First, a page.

NEW YORK (NYTIMES) - JC Penney, with its budget-friendly clothing for families and reliable home furnishings, was for years a cornerstone of US malls and an undeniable success story. What started as a humble dry-goods store in Wyoming in 1902 was a century later a national chain with a household name and more than 1,000 locations.
But on Friday (May 15), the company filed for bankruptcy protection after a prolonged decline over the past 20 years, becoming the latest and largest retailer to fall during the coronavirus pandemic, which has devastated the industry. The chain has more than 800 stores and nearly 85,000 employees.
Its collapse follows other retail bankruptcies this month, including J. Crew, the Neiman Marcus Group and the designer men's clothing brand John Varvatos. But JC Penney represents the biggest casualty by far based on the number of locations, with stores that are anchors at many of the nation's malls.
JC Penney said it filed for Chapter 11 protection from its creditors in federal bankruptcy court for the Southern District of Texas, adding that it had US$500 million (S$715 million) in cash on hand and had received commitments for US$900 million financing to use during the bankruptcy process.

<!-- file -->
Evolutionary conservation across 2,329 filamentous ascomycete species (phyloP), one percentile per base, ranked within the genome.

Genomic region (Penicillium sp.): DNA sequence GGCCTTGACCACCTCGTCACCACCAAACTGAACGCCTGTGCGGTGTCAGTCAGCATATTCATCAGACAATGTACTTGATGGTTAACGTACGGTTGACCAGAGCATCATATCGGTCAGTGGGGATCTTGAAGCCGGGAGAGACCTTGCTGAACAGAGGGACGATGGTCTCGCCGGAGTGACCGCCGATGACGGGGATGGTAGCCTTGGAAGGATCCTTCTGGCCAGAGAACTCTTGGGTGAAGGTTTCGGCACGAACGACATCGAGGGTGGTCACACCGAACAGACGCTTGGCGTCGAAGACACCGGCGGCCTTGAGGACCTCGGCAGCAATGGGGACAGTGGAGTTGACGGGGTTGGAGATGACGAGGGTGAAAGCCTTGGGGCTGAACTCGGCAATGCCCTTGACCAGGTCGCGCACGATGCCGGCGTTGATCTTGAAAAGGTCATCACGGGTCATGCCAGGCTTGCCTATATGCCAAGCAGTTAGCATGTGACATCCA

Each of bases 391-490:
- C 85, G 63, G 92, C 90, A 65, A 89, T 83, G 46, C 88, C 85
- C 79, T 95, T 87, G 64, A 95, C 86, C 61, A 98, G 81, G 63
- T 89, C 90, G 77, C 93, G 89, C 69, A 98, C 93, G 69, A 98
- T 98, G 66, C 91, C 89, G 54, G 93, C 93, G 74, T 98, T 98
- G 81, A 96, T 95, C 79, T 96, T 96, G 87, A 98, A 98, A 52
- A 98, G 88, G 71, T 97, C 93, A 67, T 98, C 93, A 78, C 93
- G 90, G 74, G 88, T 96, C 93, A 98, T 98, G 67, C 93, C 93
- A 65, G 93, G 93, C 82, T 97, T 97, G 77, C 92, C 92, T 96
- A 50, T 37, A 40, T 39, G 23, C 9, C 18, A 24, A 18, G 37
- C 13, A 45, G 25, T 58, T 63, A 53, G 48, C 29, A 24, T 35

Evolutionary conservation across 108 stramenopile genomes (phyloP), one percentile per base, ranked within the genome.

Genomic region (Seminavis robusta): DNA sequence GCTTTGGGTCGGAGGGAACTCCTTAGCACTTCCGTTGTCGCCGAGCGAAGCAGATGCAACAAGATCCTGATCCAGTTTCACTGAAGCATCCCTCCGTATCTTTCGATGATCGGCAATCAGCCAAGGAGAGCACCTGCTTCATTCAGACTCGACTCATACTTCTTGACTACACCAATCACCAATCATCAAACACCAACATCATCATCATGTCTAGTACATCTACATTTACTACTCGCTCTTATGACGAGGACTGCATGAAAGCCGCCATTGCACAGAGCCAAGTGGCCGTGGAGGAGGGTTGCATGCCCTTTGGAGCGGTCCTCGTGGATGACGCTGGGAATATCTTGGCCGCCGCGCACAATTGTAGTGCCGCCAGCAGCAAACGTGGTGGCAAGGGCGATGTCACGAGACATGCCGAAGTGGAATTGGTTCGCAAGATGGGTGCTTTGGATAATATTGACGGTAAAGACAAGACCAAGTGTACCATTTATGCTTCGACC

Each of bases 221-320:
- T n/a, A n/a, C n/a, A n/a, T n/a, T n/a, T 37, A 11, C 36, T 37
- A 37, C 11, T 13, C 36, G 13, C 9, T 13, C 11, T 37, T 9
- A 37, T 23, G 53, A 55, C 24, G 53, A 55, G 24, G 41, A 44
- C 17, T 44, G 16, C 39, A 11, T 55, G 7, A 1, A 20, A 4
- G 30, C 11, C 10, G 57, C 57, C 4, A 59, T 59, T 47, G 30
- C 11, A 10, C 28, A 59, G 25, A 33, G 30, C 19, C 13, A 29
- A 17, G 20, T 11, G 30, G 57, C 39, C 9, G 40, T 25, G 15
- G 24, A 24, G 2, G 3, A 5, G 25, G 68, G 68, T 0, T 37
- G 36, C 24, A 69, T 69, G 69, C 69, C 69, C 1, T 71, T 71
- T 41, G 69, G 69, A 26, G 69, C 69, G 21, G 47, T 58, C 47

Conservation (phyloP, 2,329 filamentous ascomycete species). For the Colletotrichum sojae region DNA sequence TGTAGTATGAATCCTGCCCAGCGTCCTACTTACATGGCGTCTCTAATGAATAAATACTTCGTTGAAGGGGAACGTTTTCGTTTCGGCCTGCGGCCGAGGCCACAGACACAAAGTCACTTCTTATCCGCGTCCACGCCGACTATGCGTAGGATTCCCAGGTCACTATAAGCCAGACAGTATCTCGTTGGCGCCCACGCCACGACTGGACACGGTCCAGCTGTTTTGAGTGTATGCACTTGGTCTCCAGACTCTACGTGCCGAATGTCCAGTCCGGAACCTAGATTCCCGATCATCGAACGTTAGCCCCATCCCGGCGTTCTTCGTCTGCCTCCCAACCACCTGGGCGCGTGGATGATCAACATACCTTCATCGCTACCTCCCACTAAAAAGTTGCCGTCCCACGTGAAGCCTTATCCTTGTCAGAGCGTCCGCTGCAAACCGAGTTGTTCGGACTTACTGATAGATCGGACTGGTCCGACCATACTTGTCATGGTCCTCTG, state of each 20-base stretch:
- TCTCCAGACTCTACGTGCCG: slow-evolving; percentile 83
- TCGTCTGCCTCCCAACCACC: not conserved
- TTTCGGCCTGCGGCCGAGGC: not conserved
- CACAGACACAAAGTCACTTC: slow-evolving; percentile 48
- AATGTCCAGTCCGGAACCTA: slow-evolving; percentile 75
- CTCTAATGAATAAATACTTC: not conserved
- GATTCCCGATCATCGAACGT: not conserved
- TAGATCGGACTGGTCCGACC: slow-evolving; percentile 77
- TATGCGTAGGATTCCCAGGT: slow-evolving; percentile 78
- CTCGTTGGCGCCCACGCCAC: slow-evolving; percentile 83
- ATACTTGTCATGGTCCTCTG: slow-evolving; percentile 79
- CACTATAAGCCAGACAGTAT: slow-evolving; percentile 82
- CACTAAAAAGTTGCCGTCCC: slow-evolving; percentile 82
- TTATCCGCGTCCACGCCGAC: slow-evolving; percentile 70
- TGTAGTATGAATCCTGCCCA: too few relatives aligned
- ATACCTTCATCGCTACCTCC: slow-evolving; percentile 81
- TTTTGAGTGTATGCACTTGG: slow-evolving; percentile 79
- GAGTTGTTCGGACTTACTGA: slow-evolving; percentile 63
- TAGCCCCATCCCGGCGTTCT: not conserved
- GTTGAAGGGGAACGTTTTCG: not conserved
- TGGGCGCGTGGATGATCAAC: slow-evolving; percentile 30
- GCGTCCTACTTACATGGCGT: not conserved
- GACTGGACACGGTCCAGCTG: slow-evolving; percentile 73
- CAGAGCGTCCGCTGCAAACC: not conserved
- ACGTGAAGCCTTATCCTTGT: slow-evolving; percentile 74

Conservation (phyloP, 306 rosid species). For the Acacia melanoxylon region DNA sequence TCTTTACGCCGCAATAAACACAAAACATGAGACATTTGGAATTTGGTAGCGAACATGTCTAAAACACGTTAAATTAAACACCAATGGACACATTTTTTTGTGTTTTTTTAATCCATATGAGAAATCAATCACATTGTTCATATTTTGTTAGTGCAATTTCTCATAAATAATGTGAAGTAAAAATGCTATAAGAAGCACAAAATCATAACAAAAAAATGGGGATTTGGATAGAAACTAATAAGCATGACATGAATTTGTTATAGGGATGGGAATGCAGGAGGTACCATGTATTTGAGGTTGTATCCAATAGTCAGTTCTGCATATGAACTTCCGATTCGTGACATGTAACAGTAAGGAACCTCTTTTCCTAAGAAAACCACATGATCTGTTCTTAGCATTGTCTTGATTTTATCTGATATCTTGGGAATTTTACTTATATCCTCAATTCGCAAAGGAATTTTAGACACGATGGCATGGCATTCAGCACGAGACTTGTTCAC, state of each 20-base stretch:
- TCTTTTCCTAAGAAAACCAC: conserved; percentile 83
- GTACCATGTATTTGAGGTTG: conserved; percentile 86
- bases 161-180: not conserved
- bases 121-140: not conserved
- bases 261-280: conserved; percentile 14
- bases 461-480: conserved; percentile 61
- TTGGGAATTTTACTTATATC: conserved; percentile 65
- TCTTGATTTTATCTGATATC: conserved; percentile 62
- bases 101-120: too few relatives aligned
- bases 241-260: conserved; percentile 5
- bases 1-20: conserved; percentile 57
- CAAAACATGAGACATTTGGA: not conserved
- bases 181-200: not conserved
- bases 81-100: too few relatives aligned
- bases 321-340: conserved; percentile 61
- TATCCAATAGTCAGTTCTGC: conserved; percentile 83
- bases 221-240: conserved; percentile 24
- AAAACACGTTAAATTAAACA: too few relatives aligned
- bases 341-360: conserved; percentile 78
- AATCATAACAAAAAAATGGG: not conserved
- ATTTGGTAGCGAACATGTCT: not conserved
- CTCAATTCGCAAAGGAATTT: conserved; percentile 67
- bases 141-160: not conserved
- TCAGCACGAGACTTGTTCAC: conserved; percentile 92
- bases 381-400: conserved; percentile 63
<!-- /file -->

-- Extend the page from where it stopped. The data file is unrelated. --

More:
The company said it had struck a deal with lenders that would reduce several billion dollars of its debt and it would explore a sale. It also said it planned to close stores.
Jill Soltau, JC Penney's chief executive, said that the retailer expected to emerge from "Chapter 11 and this pandemic as a stronger retailer."
The filing was expected after JC Penney failed to make an interest payment on its debt in April to "maximise financial flexibility" and then skipped another payment last week.
When JC Penney closes stores, it could have major implications for the mall landscape in the United States, which was already struggling. It could leave vast and unappealing empty spaces at many malls. And it could also allow smaller retailers to leave, based on agreements that are often contingent on the presence of anchors like JC Penney.
The company's sales have steadily shrunk in recent years to US$10.7 billion for the year that ended Feb. 1, when it posted a net loss of US$268 million from continuing operations.